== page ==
There's a small chance that broken heart syndrome can happen again after a first episode. There's no proven therapy to prevent additional episodes.
Many doctors recommend long-term treatment with beta blockers or similar medications that block the potentially damaging effects of stress hormones on the heart. Recognizing and managing stress in your life may also be important in helping to prevent broken heart syndrome, though there's currently no evidence to prove this.
Nov. 05, 2016
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- Templin C, et al. Clinical features and outcomes of Takotsubo (stress) cardiomyopathy. The New England Journal of Medicine. 2015;317:929.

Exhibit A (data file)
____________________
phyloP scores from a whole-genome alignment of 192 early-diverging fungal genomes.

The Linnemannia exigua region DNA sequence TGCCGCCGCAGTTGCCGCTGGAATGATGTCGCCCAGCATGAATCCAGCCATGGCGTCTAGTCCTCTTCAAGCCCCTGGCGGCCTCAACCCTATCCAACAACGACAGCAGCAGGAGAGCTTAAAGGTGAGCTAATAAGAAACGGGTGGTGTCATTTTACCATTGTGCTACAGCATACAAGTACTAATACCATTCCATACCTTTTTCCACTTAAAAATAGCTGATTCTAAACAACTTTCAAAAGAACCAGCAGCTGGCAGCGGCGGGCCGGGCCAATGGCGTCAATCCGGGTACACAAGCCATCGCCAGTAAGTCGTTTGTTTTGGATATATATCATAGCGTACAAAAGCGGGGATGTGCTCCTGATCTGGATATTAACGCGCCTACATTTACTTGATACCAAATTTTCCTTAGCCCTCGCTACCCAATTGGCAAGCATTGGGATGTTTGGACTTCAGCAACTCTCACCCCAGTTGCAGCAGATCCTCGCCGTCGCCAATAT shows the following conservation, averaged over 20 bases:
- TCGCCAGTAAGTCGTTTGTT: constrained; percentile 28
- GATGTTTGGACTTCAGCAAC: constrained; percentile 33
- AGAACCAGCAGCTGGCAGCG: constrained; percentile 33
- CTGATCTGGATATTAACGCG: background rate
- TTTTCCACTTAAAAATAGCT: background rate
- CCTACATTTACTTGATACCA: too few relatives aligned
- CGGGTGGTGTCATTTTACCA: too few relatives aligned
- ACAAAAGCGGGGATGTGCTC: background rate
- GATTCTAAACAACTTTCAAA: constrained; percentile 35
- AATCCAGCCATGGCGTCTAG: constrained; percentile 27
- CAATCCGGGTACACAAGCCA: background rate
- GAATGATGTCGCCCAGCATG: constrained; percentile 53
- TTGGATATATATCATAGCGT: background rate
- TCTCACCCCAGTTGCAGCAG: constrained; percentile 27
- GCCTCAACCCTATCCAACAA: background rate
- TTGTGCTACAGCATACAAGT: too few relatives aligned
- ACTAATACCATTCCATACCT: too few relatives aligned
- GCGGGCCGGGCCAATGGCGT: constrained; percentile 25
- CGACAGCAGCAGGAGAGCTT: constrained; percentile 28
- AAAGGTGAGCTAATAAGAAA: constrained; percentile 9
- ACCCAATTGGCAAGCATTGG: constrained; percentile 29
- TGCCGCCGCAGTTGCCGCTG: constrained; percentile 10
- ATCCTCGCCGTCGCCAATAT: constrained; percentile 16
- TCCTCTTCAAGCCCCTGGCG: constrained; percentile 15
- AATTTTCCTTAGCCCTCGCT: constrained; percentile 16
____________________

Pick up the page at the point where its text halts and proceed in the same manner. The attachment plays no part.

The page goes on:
- Ferri FF. Takotsubo cardiomyopathy. In: Ferri's Clinical Advisor 2017. Philadelphia, Pa.: Elsevier; 2017. https://www.clinicalkey.com. Accessed Aug. 23, 2016.
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- Broken heart syndrome. National Heart, Lung, and Blood Institute. http://www.nhlbi.nih.gov/health/health-topics/topics/broken-heart-syndrome#. Accessed Aug. 25, 2016.
- Reeder GS, et al. Clinical manifestations and diagnosis of stress (takotsubo) cardiomyopathy. http://www.uptodate.com/home. Accessed Aug. 23, 2016.
- Izumi Y. Drug-induced Takotsubo cardiomyopathy. Heart Failure Clinics. 2013;9:225.
- Reeder GS, et al. Management and prognosis of stress (takotsubo) cardiomyopathy. http://www.uptodate.com/home. Accessed Aug. 23, 2016.
- Mankad R (expert opinion). Mayo Clinic, Rochester, Minn. Sept. 7, 2016.